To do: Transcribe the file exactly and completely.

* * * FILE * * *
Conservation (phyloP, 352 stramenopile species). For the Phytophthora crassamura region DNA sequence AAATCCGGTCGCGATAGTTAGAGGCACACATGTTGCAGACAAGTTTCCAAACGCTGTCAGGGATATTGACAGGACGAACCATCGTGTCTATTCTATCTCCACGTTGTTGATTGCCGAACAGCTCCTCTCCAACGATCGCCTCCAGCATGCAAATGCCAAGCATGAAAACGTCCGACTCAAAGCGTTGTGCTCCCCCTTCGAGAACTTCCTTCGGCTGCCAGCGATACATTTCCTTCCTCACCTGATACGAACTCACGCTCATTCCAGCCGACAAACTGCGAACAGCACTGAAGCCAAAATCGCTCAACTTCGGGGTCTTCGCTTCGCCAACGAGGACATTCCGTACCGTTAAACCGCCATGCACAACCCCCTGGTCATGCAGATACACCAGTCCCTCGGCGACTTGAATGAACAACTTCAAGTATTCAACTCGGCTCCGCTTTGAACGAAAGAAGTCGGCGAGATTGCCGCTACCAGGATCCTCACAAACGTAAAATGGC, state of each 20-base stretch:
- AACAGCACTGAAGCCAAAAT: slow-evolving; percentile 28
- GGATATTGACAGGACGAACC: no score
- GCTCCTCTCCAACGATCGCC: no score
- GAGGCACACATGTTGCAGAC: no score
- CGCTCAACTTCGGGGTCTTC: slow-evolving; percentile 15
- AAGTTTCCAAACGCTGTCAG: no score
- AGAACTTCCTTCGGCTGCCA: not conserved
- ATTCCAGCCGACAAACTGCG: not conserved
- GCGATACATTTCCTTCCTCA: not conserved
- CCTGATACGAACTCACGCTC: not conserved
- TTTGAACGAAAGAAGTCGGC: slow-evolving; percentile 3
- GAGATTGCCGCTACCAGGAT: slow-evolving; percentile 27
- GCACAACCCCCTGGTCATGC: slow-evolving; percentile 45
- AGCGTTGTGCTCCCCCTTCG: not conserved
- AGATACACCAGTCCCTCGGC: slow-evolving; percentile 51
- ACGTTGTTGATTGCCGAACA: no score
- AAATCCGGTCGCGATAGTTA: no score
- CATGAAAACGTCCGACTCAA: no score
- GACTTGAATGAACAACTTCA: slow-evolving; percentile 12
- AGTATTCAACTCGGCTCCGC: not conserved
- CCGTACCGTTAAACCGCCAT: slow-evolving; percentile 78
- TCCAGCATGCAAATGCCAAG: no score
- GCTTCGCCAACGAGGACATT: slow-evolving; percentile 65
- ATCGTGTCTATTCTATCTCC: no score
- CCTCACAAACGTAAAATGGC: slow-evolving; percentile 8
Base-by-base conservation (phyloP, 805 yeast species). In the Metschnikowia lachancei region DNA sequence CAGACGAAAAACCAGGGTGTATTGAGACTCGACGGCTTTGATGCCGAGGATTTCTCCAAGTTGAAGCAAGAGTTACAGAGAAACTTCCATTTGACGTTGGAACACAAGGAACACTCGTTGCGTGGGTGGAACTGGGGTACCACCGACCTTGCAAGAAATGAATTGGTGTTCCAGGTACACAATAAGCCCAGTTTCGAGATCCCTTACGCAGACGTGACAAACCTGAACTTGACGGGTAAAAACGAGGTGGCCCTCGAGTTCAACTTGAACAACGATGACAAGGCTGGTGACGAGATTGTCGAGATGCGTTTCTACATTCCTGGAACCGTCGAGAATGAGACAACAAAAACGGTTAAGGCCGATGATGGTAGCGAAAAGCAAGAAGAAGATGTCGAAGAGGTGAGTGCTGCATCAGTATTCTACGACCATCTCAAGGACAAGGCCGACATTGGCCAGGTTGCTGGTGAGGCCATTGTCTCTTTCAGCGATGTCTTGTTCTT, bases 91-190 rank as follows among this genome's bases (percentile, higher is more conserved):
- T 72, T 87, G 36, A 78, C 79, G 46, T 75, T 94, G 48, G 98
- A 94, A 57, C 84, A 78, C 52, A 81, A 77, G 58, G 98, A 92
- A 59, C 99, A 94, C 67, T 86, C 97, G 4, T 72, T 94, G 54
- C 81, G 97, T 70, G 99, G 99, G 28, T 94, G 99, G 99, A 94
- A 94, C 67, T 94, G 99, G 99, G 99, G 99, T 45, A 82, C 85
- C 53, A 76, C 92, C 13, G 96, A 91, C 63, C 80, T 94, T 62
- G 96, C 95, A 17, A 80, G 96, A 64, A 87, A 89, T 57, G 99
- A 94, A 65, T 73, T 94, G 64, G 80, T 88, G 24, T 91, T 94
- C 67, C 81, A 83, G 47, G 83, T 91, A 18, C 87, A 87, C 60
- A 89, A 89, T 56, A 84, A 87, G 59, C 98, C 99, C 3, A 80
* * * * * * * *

Conservation (phyloP, 352 stramenopile species). For the Phytophthora crassamura region DNA sequence AAATCCGGTCGCGATAGTTAGAGGCACACATGTTGCAGACAAGTTTCCAAACGCTGTCAGGGATATTGACAGGACGAACCATCGTGTCTATTCTATCTCCACGTTGTTGATTGCCGAACAGCTCCTCTCCAACGATCGCCTCCAGCATGCAAATGCCAAGCATGAAAACGTCCGACTCAAAGCGTTGTGCTCCCCCTTCGAGAACTTCCTTCGGCTGCCAGCGATACATTTCCTTCCTCACCTGATACGAACTCACGCTCATTCCAGCCGACAAACTGCGAACAGCACTGAAGCCAAAATCGCTCAACTTCGGGGTCTTCGCTTCGCCAACGAGGACATTCCGTACCGTTAAACCGCCATGCACAACCCCCTGGTCATGCAGATACACCAGTCCCTCGGCGACTTGAATGAACAACTTCAAGTATTCAACTCGGCTCCGCTTTGAACGAAAGAAGTCGGCGAGATTGCCGCTACCAGGATCCTCACAAACGTAAAATGGC, state of each 20-base stretch:
- AACAGCACTGAAGCCAAAAT: slow-evolving; percentile 28
- GGATATTGACAGGACGAACC: no score
- GCTCCTCTCCAACGATCGCC: no score
- GAGGCACACATGTTGCAGAC: no score
- CGCTCAACTTCGGGGTCTTC: slow-evolving; percentile 15
- AAGTTTCCAAACGCTGTCAG: no score
- AGAACTTCCTTCGGCTGCCA: not conserved
- ATTCCAGCCGACAAACTGCG: not conserved
- GCGATACATTTCCTTCCTCA: not conserved
- CCTGATACGAACTCACGCTC: not conserved
- TTTGAACGAAAGAAGTCGGC: slow-evolving; percentile 3
- GAGATTGCCGCTACCAGGAT: slow-evolving; percentile 27
- GCACAACCCCCTGGTCATGC: slow-evolving; percentile 45
- AGCGTTGTGCTCCCCCTTCG: not conserved
- AGATACACCAGTCCCTCGGC: slow-evolving; percentile 51
- ACGTTGTTGATTGCCGAACA: no score
- AAATCCGGTCGCGATAGTTA: no score
- CATGAAAACGTCCGACTCAA: no score
- GACTTGAATGAACAACTTCA: slow-evolving; percentile 12
- AGTATTCAACTCGGCTCCGC: not conserved
- CCGTACCGTTAAACCGCCAT: slow-evolving; percentile 78
- TCCAGCATGCAAATGCCAAG: no score
- GCTTCGCCAACGAGGACATT: slow-evolving; percentile 65
- ATCGTGTCTATTCTATCTCC: no score
- CCTCACAAACGTAAAATGGC: slow-evolving; percentile 8
Base-by-base conservation (phyloP, 805 yeast species). In the Metschnikowia lachancei region DNA sequence CAGACGAAAAACCAGGGTGTATTGAGACTCGACGGCTTTGATGCCGAGGATTTCTCCAAGTTGAAGCAAGAGTTACAGAGAAACTTCCATTTGACGTTGGAACACAAGGAACACTCGTTGCGTGGGTGGAACTGGGGTACCACCGACCTTGCAAGAAATGAATTGGTGTTCCAGGTACACAATAAGCCCAGTTTCGAGATCCCTTACGCAGACGTGACAAACCTGAACTTGACGGGTAAAAACGAGGTGGCCCTCGAGTTCAACTTGAACAACGATGACAAGGCTGGTGACGAGATTGTCGAGATGCGTTTCTACATTCCTGGAACCGTCGAGAATGAGACAACAAAAACGGTTAAGGCCGATGATGGTAGCGAAAAGCAAGAAGAAGATGTCGAAGAGGTGAGTGCTGCATCAGTATTCTACGACCATCTCAAGGACAAGGCCGACATTGGCCAGGTTGCTGGTGAGGCCATTGTCTCTTTCAGCGATGTCTTGTTCTT, bases 91-190 rank as follows among this genome's bases (percentile, higher is more conserved):
- T 72, T 87, G 36, A 78, C 79, G 46, T 75, T 94, G 48, G 98
- A 94, A 57, C 84, A 78, C 52, A 81, A 77, G 58, G 98, A 92
- A 59, C 99, A 94, C 67, T 86, C 97, G 4, T 72, T 94, G 54
- C 81, G 97, T 70, G 99, G 99, G 28, T 94, G 99, G 99, A 94
- A 94, C 67, T 94, G 99, G 99, G 99, G 99, T 45, A 82, C 85
- C 53, A 76, C 92, C 13, G 96, A 91, C 63, C 80, T 94, T 62
- G 96, C 95, A 17, A 80, G 96, A 64, A 87, A 89, T 57, G 99
- A 94, A 65, T 73, T 94, G 64, G 80, T 88, G 24, T 91, T 94
- C 67, C 81, A 83, G 47, G 83, T 91, A 18, C 87, A 87, C 60
- A 89, A 89, T 56, A 84, A 87, G 59, C 98, C 99, C 3, A 80